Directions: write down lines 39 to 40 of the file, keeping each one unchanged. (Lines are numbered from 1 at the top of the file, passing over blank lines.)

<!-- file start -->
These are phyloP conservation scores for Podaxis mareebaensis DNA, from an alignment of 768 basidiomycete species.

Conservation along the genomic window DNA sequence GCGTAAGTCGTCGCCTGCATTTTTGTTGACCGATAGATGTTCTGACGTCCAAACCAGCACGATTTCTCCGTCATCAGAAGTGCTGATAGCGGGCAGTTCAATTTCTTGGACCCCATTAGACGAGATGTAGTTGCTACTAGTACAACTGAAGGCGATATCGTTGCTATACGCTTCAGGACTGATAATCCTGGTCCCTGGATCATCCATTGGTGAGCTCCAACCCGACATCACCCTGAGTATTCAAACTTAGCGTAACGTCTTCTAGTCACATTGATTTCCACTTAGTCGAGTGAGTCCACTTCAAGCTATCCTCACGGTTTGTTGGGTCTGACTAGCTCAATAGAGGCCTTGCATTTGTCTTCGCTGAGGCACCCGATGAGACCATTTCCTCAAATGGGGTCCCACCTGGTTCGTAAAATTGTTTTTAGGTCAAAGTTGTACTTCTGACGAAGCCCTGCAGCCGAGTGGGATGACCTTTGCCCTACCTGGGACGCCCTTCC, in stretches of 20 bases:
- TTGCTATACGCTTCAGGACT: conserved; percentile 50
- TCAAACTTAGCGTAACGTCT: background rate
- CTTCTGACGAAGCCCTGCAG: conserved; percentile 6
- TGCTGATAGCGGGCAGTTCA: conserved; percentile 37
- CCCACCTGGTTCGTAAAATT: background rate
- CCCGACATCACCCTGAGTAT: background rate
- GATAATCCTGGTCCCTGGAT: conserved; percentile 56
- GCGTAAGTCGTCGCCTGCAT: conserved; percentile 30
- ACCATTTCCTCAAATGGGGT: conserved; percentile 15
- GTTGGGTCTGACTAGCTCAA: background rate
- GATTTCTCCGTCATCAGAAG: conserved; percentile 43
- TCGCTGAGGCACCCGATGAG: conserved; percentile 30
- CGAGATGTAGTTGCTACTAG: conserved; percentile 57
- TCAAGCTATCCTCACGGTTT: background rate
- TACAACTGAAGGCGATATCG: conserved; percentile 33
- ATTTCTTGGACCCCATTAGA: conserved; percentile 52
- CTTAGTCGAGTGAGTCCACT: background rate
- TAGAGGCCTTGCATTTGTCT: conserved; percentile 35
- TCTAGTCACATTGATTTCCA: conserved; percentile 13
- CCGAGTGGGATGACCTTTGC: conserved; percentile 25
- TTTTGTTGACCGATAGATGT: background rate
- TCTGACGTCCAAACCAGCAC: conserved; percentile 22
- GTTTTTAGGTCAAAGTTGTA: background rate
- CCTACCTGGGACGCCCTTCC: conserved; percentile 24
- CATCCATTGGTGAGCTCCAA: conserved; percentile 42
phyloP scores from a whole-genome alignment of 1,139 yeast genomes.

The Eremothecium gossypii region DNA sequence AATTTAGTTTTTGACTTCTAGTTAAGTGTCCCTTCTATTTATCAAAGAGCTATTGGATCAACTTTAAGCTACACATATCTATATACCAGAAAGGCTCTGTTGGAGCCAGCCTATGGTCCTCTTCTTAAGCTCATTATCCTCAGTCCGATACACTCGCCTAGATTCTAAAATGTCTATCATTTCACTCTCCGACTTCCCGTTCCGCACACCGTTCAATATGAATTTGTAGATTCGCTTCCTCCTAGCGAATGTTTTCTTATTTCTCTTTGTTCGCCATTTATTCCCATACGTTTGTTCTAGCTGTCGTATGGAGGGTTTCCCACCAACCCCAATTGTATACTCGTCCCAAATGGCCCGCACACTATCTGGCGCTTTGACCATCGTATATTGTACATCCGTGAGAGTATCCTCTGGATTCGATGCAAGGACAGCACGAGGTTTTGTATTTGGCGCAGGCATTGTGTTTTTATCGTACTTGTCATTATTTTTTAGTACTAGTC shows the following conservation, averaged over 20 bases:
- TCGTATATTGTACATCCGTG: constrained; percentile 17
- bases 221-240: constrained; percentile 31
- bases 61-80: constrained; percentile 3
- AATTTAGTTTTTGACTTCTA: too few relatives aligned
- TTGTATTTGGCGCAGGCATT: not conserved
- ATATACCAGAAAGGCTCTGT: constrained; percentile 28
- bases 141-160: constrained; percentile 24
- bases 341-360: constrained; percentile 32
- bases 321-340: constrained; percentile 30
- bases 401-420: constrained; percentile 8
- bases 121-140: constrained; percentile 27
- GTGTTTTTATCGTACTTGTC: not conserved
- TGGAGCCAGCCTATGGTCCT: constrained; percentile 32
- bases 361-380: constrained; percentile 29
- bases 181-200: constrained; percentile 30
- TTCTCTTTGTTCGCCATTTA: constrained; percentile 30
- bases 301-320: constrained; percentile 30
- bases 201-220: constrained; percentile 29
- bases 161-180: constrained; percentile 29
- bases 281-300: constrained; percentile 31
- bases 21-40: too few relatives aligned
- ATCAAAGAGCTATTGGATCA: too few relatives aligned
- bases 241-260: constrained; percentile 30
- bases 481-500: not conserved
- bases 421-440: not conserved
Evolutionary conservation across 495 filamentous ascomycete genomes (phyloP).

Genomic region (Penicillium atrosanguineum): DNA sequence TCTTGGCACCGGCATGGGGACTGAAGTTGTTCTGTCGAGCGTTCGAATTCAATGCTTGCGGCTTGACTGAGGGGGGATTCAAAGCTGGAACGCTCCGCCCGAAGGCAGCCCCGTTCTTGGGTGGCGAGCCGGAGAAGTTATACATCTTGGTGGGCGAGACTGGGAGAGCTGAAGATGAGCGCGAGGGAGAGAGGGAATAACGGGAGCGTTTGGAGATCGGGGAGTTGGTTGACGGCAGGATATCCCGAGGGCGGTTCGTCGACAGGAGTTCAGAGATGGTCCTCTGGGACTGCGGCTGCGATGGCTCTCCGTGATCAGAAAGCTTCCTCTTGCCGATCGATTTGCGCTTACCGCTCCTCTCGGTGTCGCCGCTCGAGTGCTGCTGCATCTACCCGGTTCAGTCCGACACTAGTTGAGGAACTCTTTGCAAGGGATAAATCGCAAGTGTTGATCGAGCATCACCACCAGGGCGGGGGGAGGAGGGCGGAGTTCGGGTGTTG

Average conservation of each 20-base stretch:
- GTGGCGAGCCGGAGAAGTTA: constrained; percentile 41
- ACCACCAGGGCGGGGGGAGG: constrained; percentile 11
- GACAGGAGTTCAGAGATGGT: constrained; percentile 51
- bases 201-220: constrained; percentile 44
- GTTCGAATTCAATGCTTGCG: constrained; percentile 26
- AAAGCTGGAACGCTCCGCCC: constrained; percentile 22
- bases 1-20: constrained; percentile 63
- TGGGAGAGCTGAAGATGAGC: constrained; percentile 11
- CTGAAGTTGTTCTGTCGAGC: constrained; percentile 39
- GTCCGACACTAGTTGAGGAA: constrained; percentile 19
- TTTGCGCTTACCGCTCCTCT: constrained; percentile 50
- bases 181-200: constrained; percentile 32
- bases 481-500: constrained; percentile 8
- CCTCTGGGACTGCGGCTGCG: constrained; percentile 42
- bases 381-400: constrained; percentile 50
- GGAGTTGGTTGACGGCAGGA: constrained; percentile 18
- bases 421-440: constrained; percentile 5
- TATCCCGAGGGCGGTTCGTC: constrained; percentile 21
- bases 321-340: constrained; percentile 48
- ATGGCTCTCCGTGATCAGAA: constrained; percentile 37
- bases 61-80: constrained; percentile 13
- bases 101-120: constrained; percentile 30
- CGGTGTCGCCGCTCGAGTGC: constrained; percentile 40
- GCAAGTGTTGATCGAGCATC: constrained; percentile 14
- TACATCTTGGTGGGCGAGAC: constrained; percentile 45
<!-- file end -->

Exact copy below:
- bases 401-420: constrained; percentile 8
- bases 121-140: constrained; percentile 27